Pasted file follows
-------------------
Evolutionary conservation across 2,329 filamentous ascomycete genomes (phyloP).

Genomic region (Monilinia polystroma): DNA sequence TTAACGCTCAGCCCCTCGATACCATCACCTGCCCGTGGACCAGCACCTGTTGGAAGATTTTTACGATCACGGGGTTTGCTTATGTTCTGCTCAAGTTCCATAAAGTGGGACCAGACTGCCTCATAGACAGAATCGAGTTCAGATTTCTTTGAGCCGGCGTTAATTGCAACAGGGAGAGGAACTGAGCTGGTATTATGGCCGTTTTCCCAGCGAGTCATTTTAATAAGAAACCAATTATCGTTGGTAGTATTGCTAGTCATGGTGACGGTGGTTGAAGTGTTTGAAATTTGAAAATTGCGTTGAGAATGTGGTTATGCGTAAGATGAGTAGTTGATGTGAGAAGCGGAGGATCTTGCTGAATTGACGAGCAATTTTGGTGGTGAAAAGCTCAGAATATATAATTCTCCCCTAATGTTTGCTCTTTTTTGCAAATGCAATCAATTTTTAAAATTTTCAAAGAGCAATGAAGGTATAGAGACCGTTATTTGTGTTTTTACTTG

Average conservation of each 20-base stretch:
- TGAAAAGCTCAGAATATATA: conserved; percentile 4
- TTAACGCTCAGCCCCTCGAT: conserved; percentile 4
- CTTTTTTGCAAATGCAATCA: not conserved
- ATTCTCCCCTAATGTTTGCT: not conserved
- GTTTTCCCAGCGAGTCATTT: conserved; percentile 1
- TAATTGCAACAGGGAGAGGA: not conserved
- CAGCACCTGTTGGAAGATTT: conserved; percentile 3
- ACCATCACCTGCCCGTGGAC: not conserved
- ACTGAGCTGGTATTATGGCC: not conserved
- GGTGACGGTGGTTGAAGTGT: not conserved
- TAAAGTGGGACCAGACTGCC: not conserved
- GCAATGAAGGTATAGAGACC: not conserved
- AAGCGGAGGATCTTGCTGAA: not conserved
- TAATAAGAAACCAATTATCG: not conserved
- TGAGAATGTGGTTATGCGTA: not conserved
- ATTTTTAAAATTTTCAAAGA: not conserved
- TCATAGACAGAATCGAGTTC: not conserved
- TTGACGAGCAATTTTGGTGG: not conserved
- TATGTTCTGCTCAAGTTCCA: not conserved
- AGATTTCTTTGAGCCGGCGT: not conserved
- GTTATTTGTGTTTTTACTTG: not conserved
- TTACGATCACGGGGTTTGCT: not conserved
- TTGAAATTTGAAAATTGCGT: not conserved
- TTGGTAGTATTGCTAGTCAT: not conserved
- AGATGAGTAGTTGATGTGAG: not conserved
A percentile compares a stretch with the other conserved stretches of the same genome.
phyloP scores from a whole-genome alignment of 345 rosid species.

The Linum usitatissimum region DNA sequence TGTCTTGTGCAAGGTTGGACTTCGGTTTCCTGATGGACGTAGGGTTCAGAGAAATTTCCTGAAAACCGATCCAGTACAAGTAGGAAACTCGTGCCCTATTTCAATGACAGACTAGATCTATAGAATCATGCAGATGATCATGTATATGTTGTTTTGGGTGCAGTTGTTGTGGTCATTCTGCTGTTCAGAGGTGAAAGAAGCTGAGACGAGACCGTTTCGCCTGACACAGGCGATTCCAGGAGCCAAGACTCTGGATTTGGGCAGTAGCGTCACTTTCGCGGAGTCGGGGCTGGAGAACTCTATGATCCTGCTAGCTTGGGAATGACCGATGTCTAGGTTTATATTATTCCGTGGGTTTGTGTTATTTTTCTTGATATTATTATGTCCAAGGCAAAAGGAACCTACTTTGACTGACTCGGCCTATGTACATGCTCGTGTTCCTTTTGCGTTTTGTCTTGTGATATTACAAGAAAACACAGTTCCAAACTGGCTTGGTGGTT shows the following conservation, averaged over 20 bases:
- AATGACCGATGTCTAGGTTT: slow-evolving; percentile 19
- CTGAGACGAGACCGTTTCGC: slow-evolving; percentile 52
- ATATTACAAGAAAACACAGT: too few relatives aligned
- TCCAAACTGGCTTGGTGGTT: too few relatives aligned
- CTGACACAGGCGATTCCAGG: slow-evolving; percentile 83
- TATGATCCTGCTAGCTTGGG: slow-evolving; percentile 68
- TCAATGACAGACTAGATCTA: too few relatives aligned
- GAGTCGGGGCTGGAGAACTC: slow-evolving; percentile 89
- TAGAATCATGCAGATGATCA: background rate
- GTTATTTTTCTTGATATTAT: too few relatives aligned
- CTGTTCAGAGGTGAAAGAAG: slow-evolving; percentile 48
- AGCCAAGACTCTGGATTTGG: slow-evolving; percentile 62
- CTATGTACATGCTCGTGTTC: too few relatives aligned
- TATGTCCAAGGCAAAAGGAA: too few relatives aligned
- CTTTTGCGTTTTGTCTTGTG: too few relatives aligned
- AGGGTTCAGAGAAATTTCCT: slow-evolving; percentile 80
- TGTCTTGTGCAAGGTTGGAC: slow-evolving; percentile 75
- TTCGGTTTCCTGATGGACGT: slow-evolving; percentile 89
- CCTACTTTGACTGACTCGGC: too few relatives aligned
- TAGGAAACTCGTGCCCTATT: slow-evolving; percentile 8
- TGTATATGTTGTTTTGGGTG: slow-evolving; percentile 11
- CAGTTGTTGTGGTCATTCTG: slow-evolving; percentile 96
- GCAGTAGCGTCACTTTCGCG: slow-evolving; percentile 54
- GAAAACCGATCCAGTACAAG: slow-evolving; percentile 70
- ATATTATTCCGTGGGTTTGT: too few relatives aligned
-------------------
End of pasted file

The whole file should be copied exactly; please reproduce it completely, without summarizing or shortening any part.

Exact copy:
Evolutionary conservation across 2,329 filamentous ascomycete genomes (phyloP).

Genomic region (Monilinia polystroma): DNA sequence TTAACGCTCAGCCCCTCGATACCATCACCTGCCCGTGGACCAGCACCTGTTGGAAGATTTTTACGATCACGGGGTTTGCTTATGTTCTGCTCAAGTTCCATAAAGTGGGACCAGACTGCCTCATAGACAGAATCGAGTTCAGATTTCTTTGAGCCGGCGTTAATTGCAACAGGGAGAGGAACTGAGCTGGTATTATGGCCGTTTTCCCAGCGAGTCATTTTAATAAGAAACCAATTATCGTTGGTAGTATTGCTAGTCATGGTGACGGTGGTTGAAGTGTTTGAAATTTGAAAATTGCGTTGAGAATGTGGTTATGCGTAAGATGAGTAGTTGATGTGAGAAGCGGAGGATCTTGCTGAATTGACGAGCAATTTTGGTGGTGAAAAGCTCAGAATATATAATTCTCCCCTAATGTTTGCTCTTTTTTGCAAATGCAATCAATTTTTAAAATTTTCAAAGAGCAATGAAGGTATAGAGACCGTTATTTGTGTTTTTACTTG

Average conservation of each 20-base stretch:
- TGAAAAGCTCAGAATATATA: conserved; percentile 4
- TTAACGCTCAGCCCCTCGAT: conserved; percentile 4
- CTTTTTTGCAAATGCAATCA: not conserved
- ATTCTCCCCTAATGTTTGCT: not conserved
- GTTTTCCCAGCGAGTCATTT: conserved; percentile 1
- TAATTGCAACAGGGAGAGGA: not conserved
- CAGCACCTGTTGGAAGATTT: conserved; percentile 3
- ACCATCACCTGCCCGTGGAC: not conserved
- ACTGAGCTGGTATTATGGCC: not conserved
- GGTGACGGTGGTTGAAGTGT: not conserved
- TAAAGTGGGACCAGACTGCC: not conserved
- GCAATGAAGGTATAGAGACC: not conserved
- AAGCGGAGGATCTTGCTGAA: not conserved
- TAATAAGAAACCAATTATCG: not conserved
- TGAGAATGTGGTTATGCGTA: not conserved
- ATTTTTAAAATTTTCAAAGA: not conserved
- TCATAGACAGAATCGAGTTC: not conserved
- TTGACGAGCAATTTTGGTGG: not conserved
- TATGTTCTGCTCAAGTTCCA: not conserved
- AGATTTCTTTGAGCCGGCGT: not conserved
- GTTATTTGTGTTTTTACTTG: not conserved
- TTACGATCACGGGGTTTGCT: not conserved
- TTGAAATTTGAAAATTGCGT: not conserved
- TTGGTAGTATTGCTAGTCAT: not conserved
- AGATGAGTAGTTGATGTGAG: not conserved
A percentile compares a stretch with the other conserved stretches of the same genome.
phyloP scores from a whole-genome alignment of 345 rosid species.

The Linum usitatissimum region DNA sequence TGTCTTGTGCAAGGTTGGACTTCGGTTTCCTGATGGACGTAGGGTTCAGAGAAATTTCCTGAAAACCGATCCAGTACAAGTAGGAAACTCGTGCCCTATTTCAATGACAGACTAGATCTATAGAATCATGCAGATGATCATGTATATGTTGTTTTGGGTGCAGTTGTTGTGGTCATTCTGCTGTTCAGAGGTGAAAGAAGCTGAGACGAGACCGTTTCGCCTGACACAGGCGATTCCAGGAGCCAAGACTCTGGATTTGGGCAGTAGCGTCACTTTCGCGGAGTCGGGGCTGGAGAACTCTATGATCCTGCTAGCTTGGGAATGACCGATGTCTAGGTTTATATTATTCCGTGGGTTTGTGTTATTTTTCTTGATATTATTATGTCCAAGGCAAAAGGAACCTACTTTGACTGACTCGGCCTATGTACATGCTCGTGTTCCTTTTGCGTTTTGTCTTGTGATATTACAAGAAAACACAGTTCCAAACTGGCTTGGTGGTT shows the following conservation, averaged over 20 bases:
- AATGACCGATGTCTAGGTTT: slow-evolving; percentile 19
- CTGAGACGAGACCGTTTCGC: slow-evolving; percentile 52
- ATATTACAAGAAAACACAGT: too few relatives aligned
- TCCAAACTGGCTTGGTGGTT: too few relatives aligned
- CTGACACAGGCGATTCCAGG: slow-evolving; percentile 83
- TATGATCCTGCTAGCTTGGG: slow-evolving; percentile 68
- TCAATGACAGACTAGATCTA: too few relatives aligned
- GAGTCGGGGCTGGAGAACTC: slow-evolving; percentile 89
- TAGAATCATGCAGATGATCA: background rate
- GTTATTTTTCTTGATATTAT: too few relatives aligned
- CTGTTCAGAGGTGAAAGAAG: slow-evolving; percentile 48
- AGCCAAGACTCTGGATTTGG: slow-evolving; percentile 62
- CTATGTACATGCTCGTGTTC: too few relatives aligned
- TATGTCCAAGGCAAAAGGAA: too few relatives aligned
- CTTTTGCGTTTTGTCTTGTG: too few relatives aligned
- AGGGTTCAGAGAAATTTCCT: slow-evolving; percentile 80
- TGTCTTGTGCAAGGTTGGAC: slow-evolving; percentile 75
- TTCGGTTTCCTGATGGACGT: slow-evolving; percentile 89
- CCTACTTTGACTGACTCGGC: too few relatives aligned
- TAGGAAACTCGTGCCCTATT: slow-evolving; percentile 8
- TGTATATGTTGTTTTGGGTG: slow-evolving; percentile 11
- CAGTTGTTGTGGTCATTCTG: slow-evolving; percentile 96
- GCAGTAGCGTCACTTTCGCG: slow-evolving; percentile 54
- GAAAACCGATCCAGTACAAG: slow-evolving; percentile 70
- ATATTATTCCGTGGGTTTGT: too few relatives aligned